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Coming From PUN

Introduction

This article discusses how to get into Fusion when coming from a PUN background; the focus is on object synchronization and gameplay.

While PUN is a vastly successful and easy to use networking solution, it shows its age and inadequacies to handle modern multiplayer games aspects such as higher player counts, precise replication of player actions and handling of authority. Fusion is just as easy to use and should be preferred for most projects.

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Differences

There are some differences to look out for when coming from PUN.

Fusion instantiates a Runner per player and it has to be setup in some scene. To do so, the context-menu of the Hierarchy panel has a Fusion submenu with useful shortcuts to setup scenes.

Fusion can run multiple Runner instances in one process, which is mostly for testing and debugging. Helper panels in the Editor let you chose which instance is visible and gets input.

When the Editor runs multiple peers at the same time, it will reload the current scene when it starts. Game logic may have to be adjusted to support this. S standalone build can easily connect with the Editor, as in PUN.

Many APIs in PUN were available via the PhotonNetwork class. Fusion has a Runner per instance instead. Any class inheriting from SimulationObject or NetworkObject have access to the Runner and Object members, so accessing the Fusion APIs is just as easy as in PUN.

Where PUN only offers "distributed" authority, Fusion supports running as Dedicated Server, Client Hosted and Shared Mode. The Shared Mode is similar to PUN and authority of Networked objects is distributed to the players. Scene objects are controlled by one player automatically.

Where PUN only has the concept of control for objects, Fusion breaks down authority into state authority and input authority (unless Shared Mode is used).

Scripts in PUN usually only check photonView.IsMine to determine if a client controls the object. Fusion keeps track of Object.HasStateAuthority and Object.HasInputAuthority separately. Ports from PUN should use the Shared Mode of Fusion and check HasStateAuthority.

In PUN, the Player.ActorNumber goes up for every new player. In Fusion, the PlayerRef starts at 0 and goes up to MaxPlayers - 1. If there is a host for a game, that player will always get MaxPlayers - 1 as PlayerRef value.

Fusion needs to know the scenes of a project. Scenes can be arranged in the project build setup and then imported from there.

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Similarities

While the expectation may be that Fusion is vastly different from PUN, many ideas actually carry over.

A key element in PUN is the PhotonView which has a direct equivalent called NetworkObject. As in PUN, the NetworkObject is just an identifier and relies on additional components to provide the desired behaviour.

Fusion has replacements for the common components: For example, a PhotonRigidbodyView can be replaced with a NetworkRigidbody, the PhotonTransformView becomes a NetworkTransform. Both are available as 2D variant, just as in PUN.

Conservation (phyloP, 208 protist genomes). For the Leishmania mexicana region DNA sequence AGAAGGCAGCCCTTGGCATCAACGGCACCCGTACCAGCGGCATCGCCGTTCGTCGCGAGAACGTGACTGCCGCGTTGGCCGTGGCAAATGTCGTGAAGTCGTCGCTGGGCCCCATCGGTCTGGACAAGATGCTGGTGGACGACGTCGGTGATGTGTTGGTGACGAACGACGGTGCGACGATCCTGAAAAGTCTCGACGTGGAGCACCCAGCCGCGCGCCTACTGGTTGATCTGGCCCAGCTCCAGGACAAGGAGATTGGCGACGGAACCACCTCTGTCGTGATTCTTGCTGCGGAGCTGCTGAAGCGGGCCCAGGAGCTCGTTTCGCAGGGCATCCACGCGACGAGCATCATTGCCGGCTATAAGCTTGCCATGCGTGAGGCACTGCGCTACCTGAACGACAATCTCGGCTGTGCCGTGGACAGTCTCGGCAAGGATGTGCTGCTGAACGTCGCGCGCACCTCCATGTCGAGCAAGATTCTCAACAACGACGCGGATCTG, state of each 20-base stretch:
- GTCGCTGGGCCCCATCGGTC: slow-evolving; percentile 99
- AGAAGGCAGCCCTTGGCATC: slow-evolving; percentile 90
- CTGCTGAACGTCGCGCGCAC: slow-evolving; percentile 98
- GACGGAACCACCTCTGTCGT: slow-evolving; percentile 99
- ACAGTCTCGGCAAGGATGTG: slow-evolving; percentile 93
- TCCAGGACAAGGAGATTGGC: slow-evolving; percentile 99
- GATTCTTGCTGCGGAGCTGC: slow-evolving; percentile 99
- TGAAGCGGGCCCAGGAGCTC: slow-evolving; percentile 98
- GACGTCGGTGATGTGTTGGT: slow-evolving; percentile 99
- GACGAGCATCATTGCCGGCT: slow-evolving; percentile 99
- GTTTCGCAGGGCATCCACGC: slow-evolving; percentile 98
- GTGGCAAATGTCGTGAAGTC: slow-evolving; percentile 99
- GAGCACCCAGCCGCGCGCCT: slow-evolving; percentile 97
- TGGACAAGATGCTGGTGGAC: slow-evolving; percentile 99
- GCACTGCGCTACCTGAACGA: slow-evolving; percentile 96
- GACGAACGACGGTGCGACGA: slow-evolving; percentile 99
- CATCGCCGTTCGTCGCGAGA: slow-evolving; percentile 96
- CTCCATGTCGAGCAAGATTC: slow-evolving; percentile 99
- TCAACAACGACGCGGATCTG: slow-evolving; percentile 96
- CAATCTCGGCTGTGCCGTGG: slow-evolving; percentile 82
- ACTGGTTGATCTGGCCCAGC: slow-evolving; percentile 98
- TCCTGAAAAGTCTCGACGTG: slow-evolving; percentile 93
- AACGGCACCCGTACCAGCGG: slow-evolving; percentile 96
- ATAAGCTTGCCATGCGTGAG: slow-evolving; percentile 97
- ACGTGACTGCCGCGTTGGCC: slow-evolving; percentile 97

The PhotonAnimatorView can be replaced with a NetworkMecanimAnimator. For controlling characters specifically, Fusion has a comprehensive NetworkCharacterController which PUN does not offer.

The individual settings of components are different - in most cases the default values are fine to start. All components on NetworkObjects and children are found automatically. Fusion fully supports having multiple NetworkObjects in a hierarchy, where needed.

As in PUN, NetworkObjects can be placed in a scene or instantiated at runtime. In Fusion, call Runner.Spawn() instead of PhotonNetwork.Instantiate(). To load scenes, replace PhotonNetwork.LoadLevel() with Runner.SetActiveScene().

Other important classes in PUN are the MonoBehaviourPun and MonoBehaviourPunCallbacks. In Fusion, scripts inherit from NetworkBehaviour to write game logic and keep state. Scripts can inherit the SimulationBehaviour, if they will not contain game state. Where PUN called OnPhotonInstantiate(), Fusion uses the Spawned() callback to initialize network scripts.

While Custom Properties in PUN were Hashtables with setter methods, Fusion synchronizes plain C# properties instead: As part of a NetworkBehaviour, auto-implemented properties just need a [Networked] attribute to become part of the game state. Only the authority of an object can change the values and they are automatically replicated over the network, which means less potential for cheating.

Remote procedure calls (RPCs) are also supported and taken to a new level: Put the attribute [RPC] on a method and call it as it you call a local method - Fusion will convert the calls to work over the network.

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Reference Table

PUN Fusion
PhotonNetwork SimulationBehaviour.Runner and SimulationBehaviour.Object
MonoBehaviourPunCallbacks SimulationBehaviour and NetworkBehaviour
PhotonNetwork.AddCallbackTarget(this) N/A (automatic)
PhotonNetwork.Instantiate() Runner.Spawn()
PhotonView NetworkObject
IPunObservable.OnPhotonSerializeView() C# auto-implemented properties and Input Sync
PhotonTransformView NetworkTransform
PhotonRigidbodyView NetworkRigidbody
PhotonAnimatorView NetworkMecanimAnimator
N/A NetworkCharacterController
[PunRPC] [RPC]
PhotonNetwork.LoadLevel() Runner.SetActiveScene()


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